Captain is honored to help veterans visit Honolulu on the anniversary of Pearl Harbor


On Saturday, Dec. 3, 2016, DFW-based Captain Tim Knutson flew 72 Pearl Harbor survivors and World War II veterans to Honolulu to mark the 75th anniversary of the attack on Pearl Harbor.

The captain regularly volunteers his time and talent to serve veterans by flying Honor Flights and raising funds to support our military and veterans. He shares his experience for this trip:

CAPTAIN TIM KNUTSON: The opportunity to serve is one of the most gratifying things that a person can experience. As my life has evolved, the opportunity to serve involves serving those who have served. Over the past couple of years, getting involved with the Veterans Initiatives arm of American Airlines has been the most rewarding service that I could ever imagine.

Meeting and serving veterans through events such as Snowball Express, Skyball, Honor Flights — and now the Pearl Harbor 75th Anniversary flight are truly heartwarming and rewarding in every regard.

Starting at a reception Friday night at LAX, the stories of the people I met just can’t be made up. Every walk of service member is present. And now, as always, they have each other’s back. There are no inhibitions about what they did and why they served. They all are grateful for their very existence and are really telling their stories to memorialize and honor those who aren’t able to anymore and who gave the ultimate sacrifice in their service.

The funny thing is they are the strong ones, now at 91 years and older. You’ll be visiting with them and reflecting on what they have given and sacrificed and what their friends sacrificed. You can’t help but get emotional as you realize the extent of their service and commitment. You see immediately how deeply they feel about our nation and the preservation of freedom. Even when I’ll start to tear up listening to their stories, I had this 95-year-old guy who parachuted into Europe and fought at D-Day grab my arm and say, “Hang in there. You’ll be OK!” Then you get renewed strength and pull it together.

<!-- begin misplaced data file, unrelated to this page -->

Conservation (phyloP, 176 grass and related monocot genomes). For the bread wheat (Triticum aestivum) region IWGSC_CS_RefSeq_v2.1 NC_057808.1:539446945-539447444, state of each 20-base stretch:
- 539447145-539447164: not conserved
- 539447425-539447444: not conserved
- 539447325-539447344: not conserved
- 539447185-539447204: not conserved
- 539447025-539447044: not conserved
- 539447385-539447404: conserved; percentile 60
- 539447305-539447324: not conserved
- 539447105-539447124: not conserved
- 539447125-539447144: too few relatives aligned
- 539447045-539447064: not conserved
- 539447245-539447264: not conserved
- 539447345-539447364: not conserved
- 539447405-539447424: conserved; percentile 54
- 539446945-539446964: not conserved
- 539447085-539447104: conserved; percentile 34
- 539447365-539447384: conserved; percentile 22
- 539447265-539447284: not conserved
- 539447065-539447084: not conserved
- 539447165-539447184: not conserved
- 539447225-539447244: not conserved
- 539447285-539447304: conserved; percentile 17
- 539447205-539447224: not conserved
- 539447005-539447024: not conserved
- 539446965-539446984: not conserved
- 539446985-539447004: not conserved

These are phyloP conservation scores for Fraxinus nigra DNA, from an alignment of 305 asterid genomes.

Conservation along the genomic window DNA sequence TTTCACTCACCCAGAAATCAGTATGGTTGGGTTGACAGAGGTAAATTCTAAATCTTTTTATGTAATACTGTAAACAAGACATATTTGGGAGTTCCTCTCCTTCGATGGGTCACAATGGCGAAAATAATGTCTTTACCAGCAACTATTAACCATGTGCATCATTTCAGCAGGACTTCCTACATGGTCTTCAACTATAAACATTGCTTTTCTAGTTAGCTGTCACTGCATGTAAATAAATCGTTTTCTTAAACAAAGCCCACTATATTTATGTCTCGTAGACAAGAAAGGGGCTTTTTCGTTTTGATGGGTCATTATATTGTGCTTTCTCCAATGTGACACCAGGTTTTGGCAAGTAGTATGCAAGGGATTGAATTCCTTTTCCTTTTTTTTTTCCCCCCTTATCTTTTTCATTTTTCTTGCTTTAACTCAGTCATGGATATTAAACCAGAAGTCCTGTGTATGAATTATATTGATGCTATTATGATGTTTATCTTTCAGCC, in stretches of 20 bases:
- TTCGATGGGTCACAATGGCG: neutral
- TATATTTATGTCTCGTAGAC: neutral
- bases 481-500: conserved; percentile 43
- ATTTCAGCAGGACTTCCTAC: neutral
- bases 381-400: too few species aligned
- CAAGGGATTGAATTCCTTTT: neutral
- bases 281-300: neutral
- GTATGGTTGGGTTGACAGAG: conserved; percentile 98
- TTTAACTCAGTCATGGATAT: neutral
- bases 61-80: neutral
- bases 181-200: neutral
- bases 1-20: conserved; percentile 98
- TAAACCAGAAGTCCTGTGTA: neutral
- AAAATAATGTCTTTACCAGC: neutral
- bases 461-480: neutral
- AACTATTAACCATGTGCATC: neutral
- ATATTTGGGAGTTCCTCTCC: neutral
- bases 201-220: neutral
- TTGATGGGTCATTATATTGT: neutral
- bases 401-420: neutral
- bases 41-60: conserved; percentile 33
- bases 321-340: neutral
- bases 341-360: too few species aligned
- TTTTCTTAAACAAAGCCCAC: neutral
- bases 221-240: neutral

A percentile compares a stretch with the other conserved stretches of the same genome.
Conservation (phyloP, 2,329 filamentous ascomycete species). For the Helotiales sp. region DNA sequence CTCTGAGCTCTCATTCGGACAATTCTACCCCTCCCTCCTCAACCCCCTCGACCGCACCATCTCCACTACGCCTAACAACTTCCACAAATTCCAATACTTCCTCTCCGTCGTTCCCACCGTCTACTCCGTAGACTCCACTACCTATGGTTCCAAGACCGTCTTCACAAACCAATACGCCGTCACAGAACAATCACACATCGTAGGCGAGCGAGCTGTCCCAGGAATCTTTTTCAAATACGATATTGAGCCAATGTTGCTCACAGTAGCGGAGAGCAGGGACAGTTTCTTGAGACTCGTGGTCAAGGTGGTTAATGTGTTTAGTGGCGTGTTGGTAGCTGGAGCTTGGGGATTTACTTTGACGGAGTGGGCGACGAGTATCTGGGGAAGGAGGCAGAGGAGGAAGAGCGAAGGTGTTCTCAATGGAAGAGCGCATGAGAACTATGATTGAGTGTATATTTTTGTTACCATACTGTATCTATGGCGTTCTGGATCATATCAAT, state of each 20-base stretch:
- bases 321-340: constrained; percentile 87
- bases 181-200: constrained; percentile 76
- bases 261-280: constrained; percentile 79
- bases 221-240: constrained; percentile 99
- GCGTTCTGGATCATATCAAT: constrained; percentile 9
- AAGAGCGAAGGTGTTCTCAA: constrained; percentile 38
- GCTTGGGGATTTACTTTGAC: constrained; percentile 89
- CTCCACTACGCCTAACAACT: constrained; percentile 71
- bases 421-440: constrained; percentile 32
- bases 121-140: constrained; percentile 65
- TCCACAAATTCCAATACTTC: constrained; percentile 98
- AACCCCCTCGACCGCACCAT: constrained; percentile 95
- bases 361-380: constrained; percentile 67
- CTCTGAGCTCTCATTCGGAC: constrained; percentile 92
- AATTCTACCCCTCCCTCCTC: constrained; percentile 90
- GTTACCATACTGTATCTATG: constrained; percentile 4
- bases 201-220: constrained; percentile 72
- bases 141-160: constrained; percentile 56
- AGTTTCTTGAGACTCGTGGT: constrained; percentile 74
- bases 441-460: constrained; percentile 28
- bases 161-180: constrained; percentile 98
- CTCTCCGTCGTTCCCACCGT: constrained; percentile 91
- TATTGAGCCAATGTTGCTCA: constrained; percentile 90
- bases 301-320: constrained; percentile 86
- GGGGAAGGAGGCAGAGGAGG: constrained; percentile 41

The exhilaration of each and every veteran on Saturday morning at LAX was absolutely without a doubt infectious. We had guys playing the harmonica, dancing, telling jokes — you name it. There were also those who were somberly reflecting on the events over the past 75 years, as well. You could see it in their eyes, feel it in their presence.

They all have a story, and they all have a take-away. The resounding message is that “Freedom is not free.” These veterans know what the true price of Freedom really is. Not one hesitates to mention that the true heroes are the ones who gave the ultimate gift of freedom with their lives.

The occasion was marked with several events, celebrating and honoring the veterans. An opening gala, Pearl Harbor Documentary premiers and block parties at museums — throughout the trip, you realize these folks are beloved by everyone that they come in contact with. These gentleman telling their story and sharing literally their lives with everyone around them is like a vitamin shot for freedom and the preservation of it that is so dear.

Their stories are like a living history lesson: One gentleman who flew Navy Patrol after Pearl Harbor spotted the Japanese fleet. His discovery resulted in the United States’ decisive victory at The Battle of Midway. This gentleman had a very real and direct role in the writing of history and freedom. Another gentleman was manning the gun that sunk the very first Japanese mini-sub about 45 minutes before the “attack” started on Pearl Harbor. A 91-year-old veteran who was at D-Day and tasked with burying the dead for the next year as part of a “graves registration unit,” now devotes his life to making documentaries about the price of freedom.

The stories are as endless as their conviction for freedom. There are more than a million reasons that they are called the Greatest Generation.

I would be remiss if I didn’t also mention that this whole crew of incredible flight attendants and my truly devoted, professional and outstanding DFW-based First Officer Donna Miller are some of the most incredible people to work with and also watch represent each and every employee of this airline.

As a Captain for American Airlines and a representative of not only our 15,000 pilots, but every employee of the airline, I can tell you that every time I hear a story, shake a hand, tell someone thank you for your service, or accept a thank you for what we are doing — every time I safely operate an aircraft delivering these folks for these priceless historical visits, it is on behalf of every single American Airlines employee. Every Honor Flight, I have the weight of every pilot and employee on my shoulders as I know that I am one of the privileged ones to represent them in this very reverent and most honorable job.